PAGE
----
‘Systemic change in society’ needed to end violence against women: advocate

Ending violence against women and gender discrimination are the focus of an annual campaign in Quebec that kicked off Friday.

The “12 Days of Action to End Violence against Women” leads up to Dec. 6 – the anniversary of the École Polytechnique massacre, when a gunman killed 14 women in a mass shooting in Montreal in 1989.

This year the organizers at the Fédération des femmes du Québec (FFQ) are focused on uprooting violence by highlighting gender discrimination that they say is often dismissed day to day.

“We need as a society to be able to give the space for everyone to feel safe in their work environment, in their school environment, in their love life,” said project coordinator Taïna Mueth. “It’s not just a matter of having equality on a certain level, as we have to feel safe wherever we are.”

The “12 Days” committee brings together nearly 20 organizations. This year’s theme looks at day-to-day gender violence.

“There’s some narratives that are so ingrained into society,” said Mueth. “That a woman is wearing a short skirt so she wants attention from men – a narrative that allows us to enforce violence upon women.”


Mueth says in order to create meaningful change, it must come from society as a whole.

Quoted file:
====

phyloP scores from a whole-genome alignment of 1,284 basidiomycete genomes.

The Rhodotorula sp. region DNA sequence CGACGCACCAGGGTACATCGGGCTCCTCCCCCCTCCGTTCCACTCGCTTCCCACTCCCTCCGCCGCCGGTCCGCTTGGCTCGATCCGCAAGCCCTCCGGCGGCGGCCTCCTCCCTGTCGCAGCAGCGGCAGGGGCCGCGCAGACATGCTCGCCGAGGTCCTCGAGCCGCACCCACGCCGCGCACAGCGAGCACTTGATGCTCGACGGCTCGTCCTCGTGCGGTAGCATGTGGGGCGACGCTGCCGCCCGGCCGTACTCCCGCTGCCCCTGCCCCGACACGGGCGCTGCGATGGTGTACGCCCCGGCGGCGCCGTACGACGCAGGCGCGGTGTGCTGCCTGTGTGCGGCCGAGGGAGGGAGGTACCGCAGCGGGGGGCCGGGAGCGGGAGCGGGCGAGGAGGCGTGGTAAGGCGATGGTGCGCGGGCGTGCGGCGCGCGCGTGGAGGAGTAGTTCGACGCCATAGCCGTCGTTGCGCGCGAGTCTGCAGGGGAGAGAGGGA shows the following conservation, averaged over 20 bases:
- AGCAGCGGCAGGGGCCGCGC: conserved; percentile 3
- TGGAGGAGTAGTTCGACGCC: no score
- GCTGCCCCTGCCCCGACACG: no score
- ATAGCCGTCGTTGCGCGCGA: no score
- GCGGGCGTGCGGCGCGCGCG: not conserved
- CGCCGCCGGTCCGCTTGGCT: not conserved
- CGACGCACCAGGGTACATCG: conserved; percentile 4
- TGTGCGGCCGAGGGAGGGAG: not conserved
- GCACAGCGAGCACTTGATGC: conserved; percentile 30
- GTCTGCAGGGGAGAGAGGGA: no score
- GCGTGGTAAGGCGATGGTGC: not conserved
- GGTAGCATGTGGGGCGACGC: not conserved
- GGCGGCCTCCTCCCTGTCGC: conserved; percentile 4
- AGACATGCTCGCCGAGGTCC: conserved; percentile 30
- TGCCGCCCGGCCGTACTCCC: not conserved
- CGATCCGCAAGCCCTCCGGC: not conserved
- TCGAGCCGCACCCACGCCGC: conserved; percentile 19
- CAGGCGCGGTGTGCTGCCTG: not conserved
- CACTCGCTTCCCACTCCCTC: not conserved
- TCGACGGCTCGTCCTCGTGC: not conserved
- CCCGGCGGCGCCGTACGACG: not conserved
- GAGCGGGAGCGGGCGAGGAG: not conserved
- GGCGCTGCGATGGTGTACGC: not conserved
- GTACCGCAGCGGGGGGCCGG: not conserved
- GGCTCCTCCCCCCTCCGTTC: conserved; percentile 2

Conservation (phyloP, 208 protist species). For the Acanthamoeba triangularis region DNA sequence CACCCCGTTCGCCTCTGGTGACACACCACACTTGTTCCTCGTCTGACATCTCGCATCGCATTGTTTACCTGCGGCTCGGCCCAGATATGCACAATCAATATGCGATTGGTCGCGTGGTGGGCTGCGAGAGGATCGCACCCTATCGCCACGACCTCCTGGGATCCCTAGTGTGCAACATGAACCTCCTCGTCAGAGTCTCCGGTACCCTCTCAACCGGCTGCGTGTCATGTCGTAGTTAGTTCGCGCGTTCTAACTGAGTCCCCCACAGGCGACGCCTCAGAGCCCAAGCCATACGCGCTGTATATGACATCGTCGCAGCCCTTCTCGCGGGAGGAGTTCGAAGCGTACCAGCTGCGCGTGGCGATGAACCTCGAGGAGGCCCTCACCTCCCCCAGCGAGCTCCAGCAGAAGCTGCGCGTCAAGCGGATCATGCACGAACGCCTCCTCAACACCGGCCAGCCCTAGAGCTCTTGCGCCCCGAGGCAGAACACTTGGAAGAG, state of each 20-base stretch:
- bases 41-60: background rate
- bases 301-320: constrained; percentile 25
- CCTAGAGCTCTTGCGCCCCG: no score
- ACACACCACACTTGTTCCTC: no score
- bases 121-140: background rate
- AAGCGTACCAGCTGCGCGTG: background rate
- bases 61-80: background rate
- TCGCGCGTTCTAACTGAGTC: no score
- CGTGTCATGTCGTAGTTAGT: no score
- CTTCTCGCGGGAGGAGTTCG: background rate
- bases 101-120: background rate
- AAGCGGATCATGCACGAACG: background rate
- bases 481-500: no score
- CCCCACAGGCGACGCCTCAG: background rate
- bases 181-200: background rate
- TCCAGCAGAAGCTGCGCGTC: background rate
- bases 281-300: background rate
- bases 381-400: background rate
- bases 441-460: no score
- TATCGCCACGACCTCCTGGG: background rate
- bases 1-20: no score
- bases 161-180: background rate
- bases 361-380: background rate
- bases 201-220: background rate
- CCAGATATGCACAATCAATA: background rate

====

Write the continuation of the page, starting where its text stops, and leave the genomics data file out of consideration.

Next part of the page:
“Violence towards women, it’s often seen as an individual problem,” she said. “It’s the woman and the aggressor. But we don’t see it as a collectivist problem, as a problem that is rooted in society, that is rooted in systems.

“And if we don’t see this as something that we – every one of us – needs to change, there cannot be real, systematic change in society.”

The annual campaign is now in its 11th year.

“2021 was one of the deadliest years for women in Quebec,” said Mueth. “And some people think that we’re ahead with that kind of social issues, but no, we’re still way behind because we don’t want to open our eyes and look at this problem in society.”

According to Statistics Canada, nearly 80 per cent of victims of intimate partner violence last year were women and girls. And the rate of victimization was nearly four times higher among women and girls than in men.

Quebec was among four provinces that saw the largest increase in intimate partner violence against women and girls – an increase of 28 per cent.

“Not everyone is born as a woman, but a lot of people die because they are a woman,” said Mueth.

“It’s not because you don’t do physical violence or conjugal violence that you are not part of the problem. You can take part of this bigger problem at the micro-level.”


Mueth says everyone has a part to play, day to day, in helping the larger problem.

“This campaign has been here for 11 years, and we still need to do it again and again every year,” she said. “It symbolizes the fact that the problem is not concluded, and we still need to fight it.”

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